As most students in Bend sign online for the start of Distance Learning this Fall, the doors of one local school remain wide open for children in Central Oregon aged 2-14.
Finding good child care in this town is tough in the best of times, but the effects of COVID-19 have only amplified our local child-care crisis. Day care and school closures have left working parents in the lurch, scrambling to find viable schooling options for their families while keeping employers happy.
As an Emergency Child Care Facility, the Waldorf School of Bend (WSB) remains open during the COVID-19 pandemic for students in Nursery through eighth grade. The sounds of happy, laughing children fill the socially distanced halls and spacious green outdoor playgrounds, while classes in watercolor painting, woodwork, hand crafts, Spanish and other speciality subjects provide a rich curriculum to supplement supervised online learning for older elementary students.
“When coronavirus hit last Spring, everyone was forced to adapt quickly to the new normal,” says School Director Nate Brocious, “We made a plan for the Fall that would allow families in Central Oregon the flexibility to safely enroll for in-person schooling. Not a lot of schools are able to provide what we can right now, but it’s our plan to keep our doors open to the public for the duration of this crisis and beyond.”
With hand-washing stations and symptom checks at the front door, rigorous cleaning schedules and masks for all staff and students age 5 and up, the school has taken numerous safety precautions to guard against the spread of communicable disease and to be in compliance with all local and state government requirements.
“We struggled with the decision on whether to send our son Tyler to in-person school this year. Thanks to the diligent work by the Waldorf School of Bend staff, we are confident that the school and teachers are taking all of the necessary precautions to keep our children safe. Tyler is completely flourishing at school. I am so incredibly grateful that we have a safe place for him to go and learn and play and be cared for,” says Rebecca McGuire, WSB kindergarten parent.
In-person child care and schooling may be a rarity these days, but fortunately WSB is providing options to parents in need. A two-day, three-day or five-day-a-week on-site program for students in nursery, pre-k, kinder, first and second grade is taught using the Waldorf method that emphasizes creativity, free play and the arts, while a mixed-age cohort class for students in thirrd through seventh grade provides teacher-directed support in math, reading, the arts and other academic subjects for homeschooling and distance learning students. Meanwhile, a stand-alone eighth-grade hybrid class begins their day online at 10am but meets in person every afternoon for two hours after the little ones have left the building to run science labs, special projects and other hands-on lessons. The eighth grade is even open to international students, with classmates joining online from as far away as Merida, Mexico.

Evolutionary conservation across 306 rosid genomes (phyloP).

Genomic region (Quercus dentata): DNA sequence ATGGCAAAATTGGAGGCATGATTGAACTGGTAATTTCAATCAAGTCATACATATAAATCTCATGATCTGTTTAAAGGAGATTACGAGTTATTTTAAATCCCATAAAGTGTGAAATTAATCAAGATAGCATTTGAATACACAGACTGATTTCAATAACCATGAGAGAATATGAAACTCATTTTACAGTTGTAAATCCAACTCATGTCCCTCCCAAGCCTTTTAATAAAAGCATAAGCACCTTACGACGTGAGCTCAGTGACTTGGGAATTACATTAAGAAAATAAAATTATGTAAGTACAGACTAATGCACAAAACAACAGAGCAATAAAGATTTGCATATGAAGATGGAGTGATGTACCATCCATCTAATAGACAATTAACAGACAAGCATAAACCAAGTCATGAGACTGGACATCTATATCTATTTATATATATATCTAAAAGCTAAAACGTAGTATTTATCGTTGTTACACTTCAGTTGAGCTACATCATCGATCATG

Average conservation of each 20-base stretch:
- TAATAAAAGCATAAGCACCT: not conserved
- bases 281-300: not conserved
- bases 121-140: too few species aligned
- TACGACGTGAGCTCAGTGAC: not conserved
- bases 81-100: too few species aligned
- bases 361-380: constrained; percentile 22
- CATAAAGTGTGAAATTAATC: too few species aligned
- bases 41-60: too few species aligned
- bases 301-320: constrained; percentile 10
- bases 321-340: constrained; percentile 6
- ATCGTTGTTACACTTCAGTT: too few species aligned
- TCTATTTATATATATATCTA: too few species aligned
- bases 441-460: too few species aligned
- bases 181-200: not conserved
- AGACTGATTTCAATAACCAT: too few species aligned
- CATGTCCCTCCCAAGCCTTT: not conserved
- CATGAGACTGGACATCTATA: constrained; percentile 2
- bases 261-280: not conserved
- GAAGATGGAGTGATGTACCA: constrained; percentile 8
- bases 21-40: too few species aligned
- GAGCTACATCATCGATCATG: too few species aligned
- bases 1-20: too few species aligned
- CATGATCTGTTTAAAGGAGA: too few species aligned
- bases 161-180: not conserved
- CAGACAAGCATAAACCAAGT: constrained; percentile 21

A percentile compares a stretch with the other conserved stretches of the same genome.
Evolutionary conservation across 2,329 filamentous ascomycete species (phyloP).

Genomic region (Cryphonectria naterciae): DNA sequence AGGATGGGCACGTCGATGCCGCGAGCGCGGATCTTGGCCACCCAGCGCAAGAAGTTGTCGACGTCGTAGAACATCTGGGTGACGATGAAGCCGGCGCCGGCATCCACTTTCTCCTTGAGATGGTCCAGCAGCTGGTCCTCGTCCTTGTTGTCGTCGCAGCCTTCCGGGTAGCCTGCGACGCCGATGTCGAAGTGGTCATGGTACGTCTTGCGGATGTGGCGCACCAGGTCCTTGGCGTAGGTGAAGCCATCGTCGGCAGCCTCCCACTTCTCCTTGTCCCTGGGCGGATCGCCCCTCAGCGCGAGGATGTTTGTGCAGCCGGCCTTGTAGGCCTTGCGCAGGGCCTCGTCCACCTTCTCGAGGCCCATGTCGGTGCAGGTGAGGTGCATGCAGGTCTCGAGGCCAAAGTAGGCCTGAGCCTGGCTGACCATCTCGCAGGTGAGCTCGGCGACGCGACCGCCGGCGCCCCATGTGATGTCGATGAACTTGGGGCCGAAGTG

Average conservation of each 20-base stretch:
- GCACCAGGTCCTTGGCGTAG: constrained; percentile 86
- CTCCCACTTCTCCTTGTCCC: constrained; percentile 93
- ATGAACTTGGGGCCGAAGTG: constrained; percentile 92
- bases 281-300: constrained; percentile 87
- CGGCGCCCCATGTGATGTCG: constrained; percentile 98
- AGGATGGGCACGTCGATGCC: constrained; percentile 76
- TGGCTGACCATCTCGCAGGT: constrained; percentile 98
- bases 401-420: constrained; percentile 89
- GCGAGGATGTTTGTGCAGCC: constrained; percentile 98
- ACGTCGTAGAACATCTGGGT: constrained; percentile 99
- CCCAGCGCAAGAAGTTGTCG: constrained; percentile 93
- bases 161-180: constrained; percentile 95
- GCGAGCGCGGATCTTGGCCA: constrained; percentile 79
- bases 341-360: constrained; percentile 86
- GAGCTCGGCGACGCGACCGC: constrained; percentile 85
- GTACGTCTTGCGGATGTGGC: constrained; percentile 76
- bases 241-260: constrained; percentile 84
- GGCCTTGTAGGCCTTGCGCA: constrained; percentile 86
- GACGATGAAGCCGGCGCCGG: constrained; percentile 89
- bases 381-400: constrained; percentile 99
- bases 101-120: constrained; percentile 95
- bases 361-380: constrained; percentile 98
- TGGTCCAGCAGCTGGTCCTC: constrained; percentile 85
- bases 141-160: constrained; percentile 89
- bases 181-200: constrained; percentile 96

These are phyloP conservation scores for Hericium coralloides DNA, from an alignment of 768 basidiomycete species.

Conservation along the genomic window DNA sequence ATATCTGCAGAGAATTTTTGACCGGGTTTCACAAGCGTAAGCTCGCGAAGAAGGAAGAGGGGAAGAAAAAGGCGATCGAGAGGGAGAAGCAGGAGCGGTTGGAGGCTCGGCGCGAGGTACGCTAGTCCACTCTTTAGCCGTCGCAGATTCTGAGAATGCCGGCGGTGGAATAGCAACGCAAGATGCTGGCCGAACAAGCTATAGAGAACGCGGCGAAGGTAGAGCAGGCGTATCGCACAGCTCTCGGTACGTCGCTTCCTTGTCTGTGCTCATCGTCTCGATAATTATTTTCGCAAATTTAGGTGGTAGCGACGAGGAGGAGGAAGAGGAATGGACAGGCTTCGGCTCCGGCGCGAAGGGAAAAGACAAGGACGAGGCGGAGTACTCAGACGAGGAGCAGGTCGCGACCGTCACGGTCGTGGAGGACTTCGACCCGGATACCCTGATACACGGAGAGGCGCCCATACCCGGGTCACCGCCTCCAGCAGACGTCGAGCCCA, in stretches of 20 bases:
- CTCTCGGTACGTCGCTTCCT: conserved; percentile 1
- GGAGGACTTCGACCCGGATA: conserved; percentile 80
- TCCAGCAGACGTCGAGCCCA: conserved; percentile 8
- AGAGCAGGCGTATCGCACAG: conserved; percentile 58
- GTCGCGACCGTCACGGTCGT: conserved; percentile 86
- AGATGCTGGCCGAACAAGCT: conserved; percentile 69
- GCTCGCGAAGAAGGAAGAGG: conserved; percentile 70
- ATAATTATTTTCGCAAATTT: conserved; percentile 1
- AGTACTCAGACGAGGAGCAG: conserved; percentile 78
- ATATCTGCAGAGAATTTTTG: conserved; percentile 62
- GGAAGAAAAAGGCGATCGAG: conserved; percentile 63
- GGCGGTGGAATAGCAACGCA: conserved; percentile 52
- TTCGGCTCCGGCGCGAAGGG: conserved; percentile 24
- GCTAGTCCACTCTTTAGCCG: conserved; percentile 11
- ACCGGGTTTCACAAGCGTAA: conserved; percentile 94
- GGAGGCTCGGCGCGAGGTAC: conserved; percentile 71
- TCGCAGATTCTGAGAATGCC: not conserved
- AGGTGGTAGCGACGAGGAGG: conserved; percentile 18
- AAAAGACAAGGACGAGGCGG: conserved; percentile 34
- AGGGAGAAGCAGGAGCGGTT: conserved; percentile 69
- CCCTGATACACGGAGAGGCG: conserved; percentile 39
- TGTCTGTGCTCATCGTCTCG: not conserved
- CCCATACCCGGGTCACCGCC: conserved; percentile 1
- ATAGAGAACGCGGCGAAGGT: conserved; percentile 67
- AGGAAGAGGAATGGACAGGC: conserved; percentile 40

As a Department of Human Services (DHS)-approved school, WSB also helps eligible low-income families enroll in the Employment-Related Day Care Program (ERDC) to receive government subsidies for tuition and enrollment fees.
“We are committed to helping all families, no matter their income level or current financial situation during this public health crisis, find a place in our school if they are interested in enrolling,” says Rob Clemens, board president, “It’s a matter of equity to create a financial plan that works for everyone.”
Interested parents should contact Admissions Director Rachel Caldwell to learn more about WSB’s program options at 541-330-8841 or email RCaldwell@BendWaldorf.com.